Northeastern University boasts a highly influential voice in the public health sector, awarding her with the Assistant Dean position at its Bouve College of Health Sciences, the Directorship at the Institute on Urban Health Research, and a Distinguished Professorship of Health Sciences and Counseling Psychology. Hispanic Business named Hortensia Amaro one of its “100 Most Influential Hispanics” in 2005 for her work in researching health and medical issues amongst African-American and Latina women, specifically substance abuse, AIDS and HIV, psychological concerns, and possible discrepancies between wellness and race. In addition, she’s earned multiple titles and positions from the National Institute of Health, the National Academy of Science, the Department of Health and Human Services, and a litany of other prominent organizations.

Frances Negron-Muntaner:

One of the most prominent voices in Latina LGBT culture doesn’t limit herself to just one discipline; this Renaissance woman expresses her views on politics, culture, sexuality, and more via writing, film, and art. Currently, Frances Negron-Muntaner acts as Columbia University’s Director of the Study of Ethnicity and Race and teaches English and comparative literature, and her cinematic works have earned her at least five notable fellowships. Her scholarship dissects both depictions and the role of Hispanic women in the media, with much of her research gleaned from a stint with National Association of Latino Independent Producers, which she once chaired and sat as a founding board member.

Sylvia Puente:

Sylvia Puente works as the Executive Director of the Latino Policy Forum, following seven years as the Director of the Center for Metropolitan Chicago Initiatives at the University of Notre Dame and a plethora of awards, honors, and distinguished positions in the field of community service. LPF, to which she devotes herself full-time these days, mobilizes Illinois’ growing Hispanic community and draws up research and solutions for addressing issues concerning the demographic. Education in particular forms one of the most significant components of their plans, reaching out to students of all ages and working towards more opportunities and heightened end results.

Ellen Ochoa:

NASA’s Johnson Space Center might not be “academia” in the traditional sense of the word, but nobody will dispute its status as a cornerstone of learning and inquiry in America (and beyond). First Latina woman in space Ellen Ochoa, a heavily-decorated astronaut, currently holds the Deputy Director position there, and continues presenting her research at academic conferences and publishing in peer-reviewed journals. During her career in spaceflight, she flew four missions as payload specialist and optics expert, developing technologies meant to improve the efficacy and efficiency of spacecraft.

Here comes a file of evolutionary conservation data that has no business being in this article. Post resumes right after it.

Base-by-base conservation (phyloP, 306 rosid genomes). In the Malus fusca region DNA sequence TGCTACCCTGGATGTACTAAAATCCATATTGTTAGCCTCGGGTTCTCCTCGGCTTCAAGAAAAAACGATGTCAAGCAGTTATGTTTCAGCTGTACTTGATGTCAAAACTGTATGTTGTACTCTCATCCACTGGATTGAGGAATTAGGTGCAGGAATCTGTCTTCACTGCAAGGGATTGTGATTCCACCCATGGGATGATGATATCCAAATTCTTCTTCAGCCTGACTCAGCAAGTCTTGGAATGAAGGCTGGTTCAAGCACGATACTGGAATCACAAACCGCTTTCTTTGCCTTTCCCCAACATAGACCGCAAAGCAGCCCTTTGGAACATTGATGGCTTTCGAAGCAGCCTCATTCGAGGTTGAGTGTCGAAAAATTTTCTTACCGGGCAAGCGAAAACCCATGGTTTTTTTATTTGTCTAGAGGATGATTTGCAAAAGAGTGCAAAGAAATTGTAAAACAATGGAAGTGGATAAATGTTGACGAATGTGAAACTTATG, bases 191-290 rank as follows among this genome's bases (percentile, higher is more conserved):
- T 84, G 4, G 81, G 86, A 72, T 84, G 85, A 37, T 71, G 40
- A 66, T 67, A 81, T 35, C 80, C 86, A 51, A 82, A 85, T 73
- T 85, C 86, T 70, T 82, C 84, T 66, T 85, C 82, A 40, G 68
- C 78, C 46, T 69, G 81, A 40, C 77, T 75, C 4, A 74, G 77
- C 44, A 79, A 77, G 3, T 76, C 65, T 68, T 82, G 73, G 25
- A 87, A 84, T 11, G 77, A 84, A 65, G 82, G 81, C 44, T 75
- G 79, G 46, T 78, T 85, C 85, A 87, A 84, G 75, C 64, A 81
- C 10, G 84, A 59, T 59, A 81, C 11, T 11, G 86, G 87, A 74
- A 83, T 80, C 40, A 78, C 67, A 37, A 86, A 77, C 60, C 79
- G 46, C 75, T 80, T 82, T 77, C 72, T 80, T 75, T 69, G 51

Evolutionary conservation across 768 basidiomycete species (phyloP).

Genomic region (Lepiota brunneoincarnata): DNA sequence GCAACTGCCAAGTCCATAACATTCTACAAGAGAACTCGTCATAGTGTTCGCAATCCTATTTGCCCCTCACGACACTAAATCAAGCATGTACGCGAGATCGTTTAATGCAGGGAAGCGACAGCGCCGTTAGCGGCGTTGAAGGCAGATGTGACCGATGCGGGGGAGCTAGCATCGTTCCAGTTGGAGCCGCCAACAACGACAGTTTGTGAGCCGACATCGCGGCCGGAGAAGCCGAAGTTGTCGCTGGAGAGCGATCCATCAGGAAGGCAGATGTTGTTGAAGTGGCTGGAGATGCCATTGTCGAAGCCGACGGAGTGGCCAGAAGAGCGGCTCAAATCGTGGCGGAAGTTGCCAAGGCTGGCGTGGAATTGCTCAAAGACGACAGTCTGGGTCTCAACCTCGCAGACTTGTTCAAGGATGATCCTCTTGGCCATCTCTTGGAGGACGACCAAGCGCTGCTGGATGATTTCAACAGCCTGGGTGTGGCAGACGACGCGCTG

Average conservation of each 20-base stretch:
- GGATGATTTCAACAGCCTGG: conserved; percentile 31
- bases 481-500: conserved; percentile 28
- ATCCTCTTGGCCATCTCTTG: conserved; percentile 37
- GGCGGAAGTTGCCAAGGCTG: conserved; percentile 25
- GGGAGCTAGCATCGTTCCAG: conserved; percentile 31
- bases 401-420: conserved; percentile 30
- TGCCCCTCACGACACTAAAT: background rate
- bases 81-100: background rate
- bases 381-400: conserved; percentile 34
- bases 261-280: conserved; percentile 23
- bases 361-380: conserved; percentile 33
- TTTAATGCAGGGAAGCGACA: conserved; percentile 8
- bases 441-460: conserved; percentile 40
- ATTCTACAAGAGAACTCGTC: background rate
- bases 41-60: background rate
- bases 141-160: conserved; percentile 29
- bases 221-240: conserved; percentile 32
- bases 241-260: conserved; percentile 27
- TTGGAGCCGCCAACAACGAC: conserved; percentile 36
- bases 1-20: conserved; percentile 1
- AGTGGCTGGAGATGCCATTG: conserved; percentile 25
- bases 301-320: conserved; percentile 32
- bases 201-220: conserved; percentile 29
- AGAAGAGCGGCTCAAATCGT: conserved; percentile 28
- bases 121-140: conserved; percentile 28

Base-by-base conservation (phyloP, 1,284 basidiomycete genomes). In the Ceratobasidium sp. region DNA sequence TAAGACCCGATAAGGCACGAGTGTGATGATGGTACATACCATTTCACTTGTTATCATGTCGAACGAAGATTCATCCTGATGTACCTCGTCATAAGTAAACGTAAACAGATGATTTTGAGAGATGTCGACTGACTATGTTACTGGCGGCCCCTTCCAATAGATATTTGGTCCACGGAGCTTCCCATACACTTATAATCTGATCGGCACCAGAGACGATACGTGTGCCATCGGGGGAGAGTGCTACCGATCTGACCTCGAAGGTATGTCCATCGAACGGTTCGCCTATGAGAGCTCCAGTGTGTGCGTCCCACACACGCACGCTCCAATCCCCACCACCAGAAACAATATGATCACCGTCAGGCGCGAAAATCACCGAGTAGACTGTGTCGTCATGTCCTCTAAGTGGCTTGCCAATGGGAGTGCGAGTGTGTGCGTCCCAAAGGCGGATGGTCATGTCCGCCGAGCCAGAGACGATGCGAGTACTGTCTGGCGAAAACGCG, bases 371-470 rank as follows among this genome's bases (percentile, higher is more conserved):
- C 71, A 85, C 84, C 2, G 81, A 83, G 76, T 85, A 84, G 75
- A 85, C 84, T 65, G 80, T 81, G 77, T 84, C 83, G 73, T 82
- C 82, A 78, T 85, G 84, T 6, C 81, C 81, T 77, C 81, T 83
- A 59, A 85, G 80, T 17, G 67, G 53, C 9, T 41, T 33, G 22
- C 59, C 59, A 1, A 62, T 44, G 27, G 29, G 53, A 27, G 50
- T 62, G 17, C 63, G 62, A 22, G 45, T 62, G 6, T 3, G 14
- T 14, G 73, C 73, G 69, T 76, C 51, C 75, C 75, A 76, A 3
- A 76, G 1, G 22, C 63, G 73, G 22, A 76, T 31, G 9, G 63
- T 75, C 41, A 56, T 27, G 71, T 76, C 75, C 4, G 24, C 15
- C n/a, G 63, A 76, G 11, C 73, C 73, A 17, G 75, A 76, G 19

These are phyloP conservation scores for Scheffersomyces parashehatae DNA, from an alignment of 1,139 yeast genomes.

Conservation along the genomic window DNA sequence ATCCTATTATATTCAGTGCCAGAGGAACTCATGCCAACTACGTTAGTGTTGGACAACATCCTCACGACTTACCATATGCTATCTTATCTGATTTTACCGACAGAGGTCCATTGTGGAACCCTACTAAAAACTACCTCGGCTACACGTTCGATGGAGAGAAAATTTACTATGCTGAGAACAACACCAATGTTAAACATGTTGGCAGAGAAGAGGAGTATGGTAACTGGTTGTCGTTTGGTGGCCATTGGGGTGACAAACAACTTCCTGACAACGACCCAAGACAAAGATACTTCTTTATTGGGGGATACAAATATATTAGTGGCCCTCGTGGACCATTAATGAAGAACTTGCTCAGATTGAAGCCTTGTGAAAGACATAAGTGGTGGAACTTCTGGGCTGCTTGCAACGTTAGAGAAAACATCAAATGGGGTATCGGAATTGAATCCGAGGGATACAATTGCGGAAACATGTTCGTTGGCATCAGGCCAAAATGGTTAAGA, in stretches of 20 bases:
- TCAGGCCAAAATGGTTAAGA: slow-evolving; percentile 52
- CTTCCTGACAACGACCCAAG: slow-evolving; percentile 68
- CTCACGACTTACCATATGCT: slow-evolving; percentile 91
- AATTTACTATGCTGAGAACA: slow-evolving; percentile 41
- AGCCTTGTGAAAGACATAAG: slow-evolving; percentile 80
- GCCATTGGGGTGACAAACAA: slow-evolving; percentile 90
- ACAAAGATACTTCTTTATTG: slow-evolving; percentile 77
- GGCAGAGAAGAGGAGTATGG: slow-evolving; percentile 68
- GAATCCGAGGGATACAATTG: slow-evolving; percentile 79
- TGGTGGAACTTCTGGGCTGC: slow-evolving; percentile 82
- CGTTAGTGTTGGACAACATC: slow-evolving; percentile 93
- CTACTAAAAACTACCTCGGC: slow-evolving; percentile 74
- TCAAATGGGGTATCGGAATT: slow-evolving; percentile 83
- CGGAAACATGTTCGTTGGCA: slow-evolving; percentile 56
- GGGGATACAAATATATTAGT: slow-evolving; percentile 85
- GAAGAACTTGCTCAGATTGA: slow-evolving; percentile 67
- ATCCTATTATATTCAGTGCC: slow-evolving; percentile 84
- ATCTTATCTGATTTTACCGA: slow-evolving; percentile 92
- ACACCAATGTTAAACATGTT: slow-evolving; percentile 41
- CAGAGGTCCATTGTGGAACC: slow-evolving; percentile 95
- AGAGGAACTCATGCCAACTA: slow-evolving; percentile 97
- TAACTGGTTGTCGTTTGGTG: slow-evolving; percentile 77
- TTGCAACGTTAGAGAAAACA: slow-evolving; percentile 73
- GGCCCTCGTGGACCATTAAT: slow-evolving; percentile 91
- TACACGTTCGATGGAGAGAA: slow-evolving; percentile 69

Tania Leon:

Few have brought the diversity and beauty of Latin American music to the forefront of scholarship like composer, conductor, Pulitzer nominee, Artistic Ambassador of American Culture, and founding member of the Dance Theatre of Harlem (among a veritable Marianas Trench full of awards and accolades) Tania Leon. While she teaches as a Distinguished Professor at Brooklyn College, the thoroughly influential musician and American Academy of Arts and Letters member, she has also lent her time to Harvard, Yaddo, the Bellagio Center, Musikschule, and Yale. Miraculously, Leon manages to squeeze in time advising other music educators so future generations know the love and passion songs can inspire.

Monica F. Torres:

New Mexico State University’s head of the English Department, Monica F. Torres, furthers the discourse of Chicana, Latina, and Native American studies as the Ex-Officio Chair of Mujeres Activas en Letras y Cambio Social (“Women Active in Letters and Social Change”). Since 1982, it has organized activities and conferences – in addition to publishing its own journal – promoting the contributions of Hispanic and indigenous women to society, particularly within the humanities and social sciences. However, general issues relating to their centuries-long struggle for equal footing across disciplines are by no means ignored.